Lutiant mentions having seen silver screen celebrities Douglas Fairbanks and Geraldine Farrar during the Fourth Liberty Loan campaign. She writes of rumors that the flu was hampering the effort to sell war bonds to finance America’s military expenditures.
She devotes a paragraph to the possibility that Congress might furlough war-related workers until the flu subsides. She laments that she wasn’t able to climb up inside the Washington Monument for a view of the capital, as it was closed due to the flu. Although she doesn’t make a direct connection to the public closures and the reduced war bond sales, students of history who analyze this primary account are sure to bring the question to mind.
Another rumor Lutiant relayed to her friend in Kansas shows one perhaps dubious connection civilians drew between World War I and the flu epidemic.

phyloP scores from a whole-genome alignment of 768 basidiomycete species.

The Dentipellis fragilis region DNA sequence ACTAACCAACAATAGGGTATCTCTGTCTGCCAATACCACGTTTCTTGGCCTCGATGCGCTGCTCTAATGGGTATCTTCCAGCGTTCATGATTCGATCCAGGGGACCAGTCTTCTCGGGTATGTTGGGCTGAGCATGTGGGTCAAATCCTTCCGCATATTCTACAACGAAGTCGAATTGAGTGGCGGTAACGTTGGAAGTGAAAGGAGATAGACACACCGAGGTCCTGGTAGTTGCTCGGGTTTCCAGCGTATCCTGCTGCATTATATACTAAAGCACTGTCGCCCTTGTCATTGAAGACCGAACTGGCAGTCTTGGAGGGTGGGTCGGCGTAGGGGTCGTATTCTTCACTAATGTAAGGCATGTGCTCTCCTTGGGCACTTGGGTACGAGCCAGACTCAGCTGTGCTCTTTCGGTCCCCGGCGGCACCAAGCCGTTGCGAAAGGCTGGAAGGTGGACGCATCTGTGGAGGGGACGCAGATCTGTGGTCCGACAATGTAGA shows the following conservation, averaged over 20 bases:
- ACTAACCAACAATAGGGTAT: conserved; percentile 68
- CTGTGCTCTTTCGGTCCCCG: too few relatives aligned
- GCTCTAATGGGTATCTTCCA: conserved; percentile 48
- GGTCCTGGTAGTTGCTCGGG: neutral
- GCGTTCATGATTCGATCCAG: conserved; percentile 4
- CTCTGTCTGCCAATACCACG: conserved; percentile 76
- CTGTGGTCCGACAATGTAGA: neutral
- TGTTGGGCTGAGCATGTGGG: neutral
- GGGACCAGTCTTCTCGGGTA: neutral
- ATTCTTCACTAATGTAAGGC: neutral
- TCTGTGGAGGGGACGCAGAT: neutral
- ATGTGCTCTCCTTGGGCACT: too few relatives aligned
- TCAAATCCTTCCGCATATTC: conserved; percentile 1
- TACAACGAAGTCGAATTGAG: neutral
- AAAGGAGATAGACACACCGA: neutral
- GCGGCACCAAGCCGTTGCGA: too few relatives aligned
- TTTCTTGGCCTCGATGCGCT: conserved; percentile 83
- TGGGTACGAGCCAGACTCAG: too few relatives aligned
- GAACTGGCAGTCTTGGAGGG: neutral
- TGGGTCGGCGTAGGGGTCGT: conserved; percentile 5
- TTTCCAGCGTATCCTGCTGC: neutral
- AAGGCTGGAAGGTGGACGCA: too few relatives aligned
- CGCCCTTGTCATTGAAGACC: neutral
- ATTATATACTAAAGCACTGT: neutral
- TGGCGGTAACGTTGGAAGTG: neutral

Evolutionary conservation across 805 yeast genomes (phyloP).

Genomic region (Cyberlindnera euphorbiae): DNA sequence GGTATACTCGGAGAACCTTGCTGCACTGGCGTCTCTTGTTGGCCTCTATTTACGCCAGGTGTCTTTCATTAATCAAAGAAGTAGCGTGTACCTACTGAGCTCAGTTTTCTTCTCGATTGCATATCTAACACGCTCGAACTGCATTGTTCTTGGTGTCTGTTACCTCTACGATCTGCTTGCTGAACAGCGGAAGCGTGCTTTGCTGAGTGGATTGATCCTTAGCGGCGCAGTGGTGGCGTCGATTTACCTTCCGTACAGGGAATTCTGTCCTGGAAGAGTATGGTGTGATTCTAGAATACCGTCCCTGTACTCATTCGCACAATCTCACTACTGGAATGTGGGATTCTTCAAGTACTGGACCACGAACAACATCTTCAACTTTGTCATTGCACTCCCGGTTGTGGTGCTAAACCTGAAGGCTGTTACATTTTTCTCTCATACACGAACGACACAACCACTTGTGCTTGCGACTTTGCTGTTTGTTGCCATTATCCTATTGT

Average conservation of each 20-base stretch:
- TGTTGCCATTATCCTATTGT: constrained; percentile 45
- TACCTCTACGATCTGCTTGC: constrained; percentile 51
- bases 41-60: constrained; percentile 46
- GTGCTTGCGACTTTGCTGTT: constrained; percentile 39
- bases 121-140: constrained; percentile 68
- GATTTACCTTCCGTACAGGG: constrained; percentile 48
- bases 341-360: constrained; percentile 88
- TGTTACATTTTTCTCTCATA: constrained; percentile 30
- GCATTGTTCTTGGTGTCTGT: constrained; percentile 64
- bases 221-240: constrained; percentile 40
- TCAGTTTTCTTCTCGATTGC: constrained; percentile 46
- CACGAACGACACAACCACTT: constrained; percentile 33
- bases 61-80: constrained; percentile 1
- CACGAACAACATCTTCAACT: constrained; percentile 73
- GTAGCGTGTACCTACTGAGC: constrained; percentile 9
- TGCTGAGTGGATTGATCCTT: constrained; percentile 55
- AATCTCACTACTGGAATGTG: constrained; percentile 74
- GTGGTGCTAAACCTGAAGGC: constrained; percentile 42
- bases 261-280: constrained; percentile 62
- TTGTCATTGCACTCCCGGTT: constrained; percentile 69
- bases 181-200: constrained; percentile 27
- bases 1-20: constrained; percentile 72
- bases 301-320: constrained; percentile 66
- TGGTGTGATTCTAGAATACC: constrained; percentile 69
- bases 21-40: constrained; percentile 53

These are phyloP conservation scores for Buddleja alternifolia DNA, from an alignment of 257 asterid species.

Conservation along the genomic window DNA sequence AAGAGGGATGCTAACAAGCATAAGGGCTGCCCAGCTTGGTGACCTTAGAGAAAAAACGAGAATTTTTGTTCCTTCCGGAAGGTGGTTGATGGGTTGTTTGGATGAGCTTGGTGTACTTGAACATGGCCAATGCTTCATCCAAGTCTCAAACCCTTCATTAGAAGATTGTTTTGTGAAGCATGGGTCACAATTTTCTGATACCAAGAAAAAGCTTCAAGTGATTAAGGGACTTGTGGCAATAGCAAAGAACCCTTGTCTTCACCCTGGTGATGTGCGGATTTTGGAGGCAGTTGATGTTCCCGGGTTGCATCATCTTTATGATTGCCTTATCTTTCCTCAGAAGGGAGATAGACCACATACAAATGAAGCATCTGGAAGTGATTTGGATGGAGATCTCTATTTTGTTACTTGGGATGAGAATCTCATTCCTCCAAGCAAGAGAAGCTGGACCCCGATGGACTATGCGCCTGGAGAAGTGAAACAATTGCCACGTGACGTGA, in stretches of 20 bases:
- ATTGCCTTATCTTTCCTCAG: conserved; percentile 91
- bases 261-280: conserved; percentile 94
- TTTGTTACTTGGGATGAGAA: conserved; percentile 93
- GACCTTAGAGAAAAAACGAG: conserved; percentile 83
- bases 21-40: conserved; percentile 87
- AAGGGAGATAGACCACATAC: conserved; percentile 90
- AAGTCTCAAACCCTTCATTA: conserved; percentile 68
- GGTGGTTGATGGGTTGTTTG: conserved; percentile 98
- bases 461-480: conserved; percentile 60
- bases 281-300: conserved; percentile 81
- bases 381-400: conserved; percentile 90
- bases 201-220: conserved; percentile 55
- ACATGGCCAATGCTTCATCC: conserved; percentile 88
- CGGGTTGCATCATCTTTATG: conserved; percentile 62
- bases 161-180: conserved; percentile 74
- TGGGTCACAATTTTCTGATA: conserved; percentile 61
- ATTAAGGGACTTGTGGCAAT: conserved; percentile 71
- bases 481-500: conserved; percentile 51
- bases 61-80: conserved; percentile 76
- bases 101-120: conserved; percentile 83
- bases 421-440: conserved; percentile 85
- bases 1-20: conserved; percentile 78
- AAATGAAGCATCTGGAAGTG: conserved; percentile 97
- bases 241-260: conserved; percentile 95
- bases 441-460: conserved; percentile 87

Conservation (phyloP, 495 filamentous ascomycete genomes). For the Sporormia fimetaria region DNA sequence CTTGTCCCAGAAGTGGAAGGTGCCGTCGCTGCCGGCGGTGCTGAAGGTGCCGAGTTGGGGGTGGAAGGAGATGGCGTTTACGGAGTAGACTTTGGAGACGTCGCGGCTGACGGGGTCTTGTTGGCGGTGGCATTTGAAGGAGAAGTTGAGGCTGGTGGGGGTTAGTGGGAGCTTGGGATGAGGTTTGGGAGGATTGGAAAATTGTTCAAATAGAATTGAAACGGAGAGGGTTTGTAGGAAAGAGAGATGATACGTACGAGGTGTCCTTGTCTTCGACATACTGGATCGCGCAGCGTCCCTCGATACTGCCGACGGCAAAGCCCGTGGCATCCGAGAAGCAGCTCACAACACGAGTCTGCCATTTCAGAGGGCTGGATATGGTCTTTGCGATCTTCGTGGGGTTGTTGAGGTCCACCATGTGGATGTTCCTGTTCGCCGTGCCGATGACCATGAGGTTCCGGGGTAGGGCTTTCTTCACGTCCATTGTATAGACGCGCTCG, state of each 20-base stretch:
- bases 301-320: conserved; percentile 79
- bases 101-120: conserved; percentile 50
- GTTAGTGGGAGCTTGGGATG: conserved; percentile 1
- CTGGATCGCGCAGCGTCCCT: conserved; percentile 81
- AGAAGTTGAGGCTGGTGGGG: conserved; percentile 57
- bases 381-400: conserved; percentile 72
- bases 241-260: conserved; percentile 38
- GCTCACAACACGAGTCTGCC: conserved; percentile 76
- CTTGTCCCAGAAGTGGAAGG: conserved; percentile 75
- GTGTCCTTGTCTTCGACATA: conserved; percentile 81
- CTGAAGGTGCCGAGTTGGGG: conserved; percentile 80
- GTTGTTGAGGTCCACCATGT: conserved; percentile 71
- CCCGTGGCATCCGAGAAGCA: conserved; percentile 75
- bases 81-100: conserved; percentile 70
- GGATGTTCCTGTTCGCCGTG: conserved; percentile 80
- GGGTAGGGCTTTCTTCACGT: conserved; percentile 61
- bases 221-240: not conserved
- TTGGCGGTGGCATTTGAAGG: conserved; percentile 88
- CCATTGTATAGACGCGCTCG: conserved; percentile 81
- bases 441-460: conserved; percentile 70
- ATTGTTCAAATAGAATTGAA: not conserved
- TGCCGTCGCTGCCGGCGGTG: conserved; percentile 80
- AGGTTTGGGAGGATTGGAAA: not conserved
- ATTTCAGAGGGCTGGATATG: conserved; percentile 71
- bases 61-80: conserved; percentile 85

Claims of enemy espionage were common on the homefront. Whether there is any truth to this particular accusation or not, Lutiant’s belief that Germans were purposefully engaging in biological warfare on the homefront demonstrates that ordinary Americans saw the threat of the flu as connected to the threat the Germans posed. All sides in the war used the epidemic to boost public resolve to defeat the enemy. The nomenclature used in contemporary publications aligned the flu with the antagonists. Depending on which side you were on, you might have called it Spanish Flu, Flanders Fever, the Grippe, Bolshevik disease, Kirghiz disease, White Man’s Sickness, Kaffersiekte (Blacks’ Disease), Chinese Flu, Purple Death or Sand Fly Fever.